The second was about asking the question if companies should put the effort into converting their applications into microservices or not. Taking advantage of being at LightStep, we pulled in Ben Sigelman – CEO and Co-founder of LightStep into the discussion as well.

CFD4 - On-Premises Podcast - Microservices

On-Premises Podcast – Microservices

I am told it is customary to go to “In-n-Out” and so we went. We took some hilarious photos there. You can see one by me in Nick’s post. Here are a couple more:

CFD4 - In-n-Out - Stephen and more

At In-n-Out, with Stephen, Nate, Raff (with Simon and 40% of Nick)

Great pose by Stephen and Nate here. Raff and Simon had no idea they were in a picture. It seems that Nick tried to get out of it but I still managed to capture 40% of him.

This next one is with Dugi and Liselotte. With our In-n-Out hats, we were looking quite funny, causing all this laughter. What a great picture this is!

CFD4 - In-n-Out - Dugi and Liselotte

At In-n-Out, with Dugi and Liselotte

Visiting SETI Institute was also something that you don’t get to do every day. There we met the legendary Seth Shostak and he took us through the story of what they do, issues, history and much more. He has had an outstanding career which is still going strong but he could have easily had a career in stand-up comedy. The way he can do one-liners while having a conversation with you and with impeccable timing is amazing to experience and definitely why it was the most entertaining talks I have ever attended. It was simply an honour to be there at the session.

CFD4 - SETI

At SETI Institute with the entire Cloud Field Day 4 Team

We also got to see the room where they record the Big Picture Science podcast which is actually a radio show but I thought I’d give you the podcast link for easy consumption. We had a great chat with Molly Bentley – the Executive Producer and Co-host of the show. Molly and Seth were about to record an episode to discuss the recent discovery of water on Mars. The episode is called It’s Habitable Forming. Click on the link and enjoy!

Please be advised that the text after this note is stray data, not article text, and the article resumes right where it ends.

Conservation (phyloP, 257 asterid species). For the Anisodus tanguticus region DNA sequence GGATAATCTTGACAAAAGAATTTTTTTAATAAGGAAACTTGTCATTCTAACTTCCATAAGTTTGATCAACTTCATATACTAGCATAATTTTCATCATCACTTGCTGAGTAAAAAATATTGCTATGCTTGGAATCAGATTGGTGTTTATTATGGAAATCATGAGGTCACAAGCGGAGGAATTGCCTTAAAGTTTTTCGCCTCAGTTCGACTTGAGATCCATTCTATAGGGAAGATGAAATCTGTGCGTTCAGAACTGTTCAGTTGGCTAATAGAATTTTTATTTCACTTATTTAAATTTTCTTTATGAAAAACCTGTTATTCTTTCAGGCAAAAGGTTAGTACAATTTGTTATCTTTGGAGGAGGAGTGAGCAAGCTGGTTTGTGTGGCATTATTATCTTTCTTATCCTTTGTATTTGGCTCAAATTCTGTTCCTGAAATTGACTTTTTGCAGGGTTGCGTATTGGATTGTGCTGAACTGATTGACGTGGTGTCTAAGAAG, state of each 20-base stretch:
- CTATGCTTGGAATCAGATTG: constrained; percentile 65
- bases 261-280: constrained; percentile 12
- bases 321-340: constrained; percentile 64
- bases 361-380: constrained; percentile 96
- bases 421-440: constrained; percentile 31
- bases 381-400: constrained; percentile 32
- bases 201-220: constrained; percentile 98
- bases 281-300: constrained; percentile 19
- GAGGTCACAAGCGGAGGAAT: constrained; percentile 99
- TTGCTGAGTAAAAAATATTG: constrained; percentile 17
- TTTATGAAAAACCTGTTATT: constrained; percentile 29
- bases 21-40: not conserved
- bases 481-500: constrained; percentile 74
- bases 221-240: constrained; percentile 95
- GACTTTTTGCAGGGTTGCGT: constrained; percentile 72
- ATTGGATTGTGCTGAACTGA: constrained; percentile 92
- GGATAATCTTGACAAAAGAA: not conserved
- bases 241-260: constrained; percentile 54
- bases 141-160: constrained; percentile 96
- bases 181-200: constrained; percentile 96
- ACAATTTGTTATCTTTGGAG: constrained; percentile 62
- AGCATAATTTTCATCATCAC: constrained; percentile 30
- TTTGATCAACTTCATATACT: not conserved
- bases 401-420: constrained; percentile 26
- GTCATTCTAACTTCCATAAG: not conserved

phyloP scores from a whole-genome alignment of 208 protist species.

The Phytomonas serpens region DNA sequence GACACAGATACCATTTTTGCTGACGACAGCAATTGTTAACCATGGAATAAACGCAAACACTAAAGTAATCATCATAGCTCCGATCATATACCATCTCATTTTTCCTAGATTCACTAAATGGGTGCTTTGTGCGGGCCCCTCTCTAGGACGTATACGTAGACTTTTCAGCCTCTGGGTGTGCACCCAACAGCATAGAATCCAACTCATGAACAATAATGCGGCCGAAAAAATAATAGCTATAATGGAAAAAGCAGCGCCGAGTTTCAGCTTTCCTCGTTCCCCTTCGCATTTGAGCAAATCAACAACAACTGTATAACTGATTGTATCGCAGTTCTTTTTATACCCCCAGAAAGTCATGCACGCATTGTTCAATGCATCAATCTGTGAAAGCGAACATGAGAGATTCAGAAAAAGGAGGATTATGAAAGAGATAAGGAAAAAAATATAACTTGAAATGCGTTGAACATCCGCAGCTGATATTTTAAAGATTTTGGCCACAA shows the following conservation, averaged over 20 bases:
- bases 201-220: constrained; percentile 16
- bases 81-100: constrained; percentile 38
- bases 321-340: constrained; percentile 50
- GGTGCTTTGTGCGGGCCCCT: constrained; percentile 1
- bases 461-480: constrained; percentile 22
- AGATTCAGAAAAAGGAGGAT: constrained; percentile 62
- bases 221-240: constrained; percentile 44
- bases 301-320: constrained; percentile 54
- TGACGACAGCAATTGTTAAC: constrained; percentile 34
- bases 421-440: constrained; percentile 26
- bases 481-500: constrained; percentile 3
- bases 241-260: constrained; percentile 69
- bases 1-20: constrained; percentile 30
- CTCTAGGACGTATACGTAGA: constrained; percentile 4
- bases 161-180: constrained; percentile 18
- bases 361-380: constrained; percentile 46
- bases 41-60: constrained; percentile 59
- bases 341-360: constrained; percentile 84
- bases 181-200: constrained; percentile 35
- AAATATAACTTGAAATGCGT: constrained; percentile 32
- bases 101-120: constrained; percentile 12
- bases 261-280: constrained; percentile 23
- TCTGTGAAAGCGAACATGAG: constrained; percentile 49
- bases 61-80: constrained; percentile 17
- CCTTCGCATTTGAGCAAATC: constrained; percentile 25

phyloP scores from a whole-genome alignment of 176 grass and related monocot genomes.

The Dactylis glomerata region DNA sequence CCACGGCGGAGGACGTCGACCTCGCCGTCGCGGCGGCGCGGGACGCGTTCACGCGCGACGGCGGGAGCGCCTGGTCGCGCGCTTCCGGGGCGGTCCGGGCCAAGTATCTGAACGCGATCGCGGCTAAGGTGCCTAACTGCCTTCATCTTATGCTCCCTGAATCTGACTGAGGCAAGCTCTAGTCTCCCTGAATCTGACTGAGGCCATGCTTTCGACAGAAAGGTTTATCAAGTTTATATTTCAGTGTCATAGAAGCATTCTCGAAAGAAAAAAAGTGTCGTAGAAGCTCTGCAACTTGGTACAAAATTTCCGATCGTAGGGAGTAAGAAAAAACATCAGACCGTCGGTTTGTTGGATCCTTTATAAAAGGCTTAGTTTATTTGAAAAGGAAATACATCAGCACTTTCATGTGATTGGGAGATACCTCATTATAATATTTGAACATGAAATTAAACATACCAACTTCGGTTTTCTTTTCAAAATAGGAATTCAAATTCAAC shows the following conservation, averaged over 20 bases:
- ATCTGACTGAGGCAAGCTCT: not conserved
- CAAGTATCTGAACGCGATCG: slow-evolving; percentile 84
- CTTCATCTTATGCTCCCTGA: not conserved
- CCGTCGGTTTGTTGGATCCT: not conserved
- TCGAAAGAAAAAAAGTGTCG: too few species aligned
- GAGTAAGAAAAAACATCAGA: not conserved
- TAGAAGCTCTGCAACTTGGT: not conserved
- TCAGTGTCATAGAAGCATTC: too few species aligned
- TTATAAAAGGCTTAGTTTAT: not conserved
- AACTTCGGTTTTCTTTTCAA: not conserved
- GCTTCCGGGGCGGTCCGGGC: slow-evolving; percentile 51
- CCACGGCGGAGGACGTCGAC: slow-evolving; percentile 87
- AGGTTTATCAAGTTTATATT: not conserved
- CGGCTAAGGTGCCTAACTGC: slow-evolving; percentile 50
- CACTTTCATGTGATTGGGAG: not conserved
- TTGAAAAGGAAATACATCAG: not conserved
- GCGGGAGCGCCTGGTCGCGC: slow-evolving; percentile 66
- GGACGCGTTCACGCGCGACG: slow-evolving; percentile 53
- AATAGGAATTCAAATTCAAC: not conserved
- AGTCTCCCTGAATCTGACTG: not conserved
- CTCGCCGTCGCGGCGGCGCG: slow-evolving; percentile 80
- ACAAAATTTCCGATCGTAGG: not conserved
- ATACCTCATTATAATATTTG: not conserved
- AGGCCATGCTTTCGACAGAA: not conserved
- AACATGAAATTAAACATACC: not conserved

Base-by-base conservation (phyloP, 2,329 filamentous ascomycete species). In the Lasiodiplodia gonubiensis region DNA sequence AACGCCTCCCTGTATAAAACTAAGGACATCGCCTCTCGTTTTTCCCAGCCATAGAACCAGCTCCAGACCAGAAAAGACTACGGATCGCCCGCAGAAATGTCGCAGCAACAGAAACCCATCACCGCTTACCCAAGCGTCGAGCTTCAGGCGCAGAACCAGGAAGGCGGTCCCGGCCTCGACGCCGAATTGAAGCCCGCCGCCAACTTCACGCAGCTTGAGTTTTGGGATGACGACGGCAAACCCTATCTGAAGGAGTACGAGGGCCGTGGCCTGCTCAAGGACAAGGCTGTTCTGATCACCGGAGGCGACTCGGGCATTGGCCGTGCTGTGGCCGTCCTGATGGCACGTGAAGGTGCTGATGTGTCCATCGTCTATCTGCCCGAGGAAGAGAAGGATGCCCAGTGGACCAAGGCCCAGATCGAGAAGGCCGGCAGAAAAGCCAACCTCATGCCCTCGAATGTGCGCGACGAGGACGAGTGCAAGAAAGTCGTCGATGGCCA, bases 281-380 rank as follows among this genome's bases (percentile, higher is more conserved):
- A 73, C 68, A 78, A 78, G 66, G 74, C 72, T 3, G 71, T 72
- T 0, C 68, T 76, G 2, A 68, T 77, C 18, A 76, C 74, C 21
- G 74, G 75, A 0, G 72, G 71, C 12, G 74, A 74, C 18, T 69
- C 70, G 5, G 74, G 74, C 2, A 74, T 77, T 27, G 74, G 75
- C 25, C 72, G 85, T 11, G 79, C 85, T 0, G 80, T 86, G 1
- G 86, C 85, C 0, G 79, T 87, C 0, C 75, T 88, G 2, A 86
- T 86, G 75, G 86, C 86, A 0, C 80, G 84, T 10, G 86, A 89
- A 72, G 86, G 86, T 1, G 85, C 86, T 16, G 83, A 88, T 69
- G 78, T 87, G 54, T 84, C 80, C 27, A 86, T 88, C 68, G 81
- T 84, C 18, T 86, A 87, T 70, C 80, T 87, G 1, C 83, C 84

If you are interested in and curious about such things, subscribe to the podcast. There is some amazing work going on at the SETI Institute but the funding is drying up so it would be great if you could support it. You can donate online using PayPal here.

There were many other things that were crammed into the three and a bit days of fun but as this post is getting quite long, I’ll limit my excitement to just this and hope you can see why once a delegate, one can’t stop going back for more.

Should I become a delegate too?

Absolutely! If you’re working in any of these technology sectors, Tech Field Day events give you a chance to share your knowledge and insight with the companies you interact with. Your feedback could influence them to make their product better. The event showcases their products in front of actual consumers of them, with more technical depth. You could help to give (the rest of the world watching) the chance to ask questions that everyone not there in person wants to ask.

If I’ve managed to convince you, have a read of things that a delegate should know. Once read, if you want to be a part of this, apply to become a Field Day Delegate.

In the end, all I can say is my first time attending a Field Day event was an absolutely amazing experience. Howard Marks refers to it as “Geek Crack” and I feel addicted!

Disclaimer: As is customary for Tech Field Day delegates (and just in case), I would like to say that while Gestalt IT paid for my travel, accommodation etc. to attend Cloud Field Day 4, I am not being paid or being asked to write anything either good or bad about Tech Field Day and/or any of the companies that presented at Cloud Field Day 4.

By |2018-08-20T13:59:41+00:00August 20th, 2018|Cloud Field Day, Tech Field Day|1 Comment

About the Author:

Ather Beg is a technology and virtualisation blogger and is Chief Virtualogist at Virtualogists Ltd, which is a consultancy focusing on virtualised solutions. Ather has worked in IT for over 20 years and contributes his findings on this blog. In addition to holding several industry-related certifications, he has also been awarded vExpert status by VMware.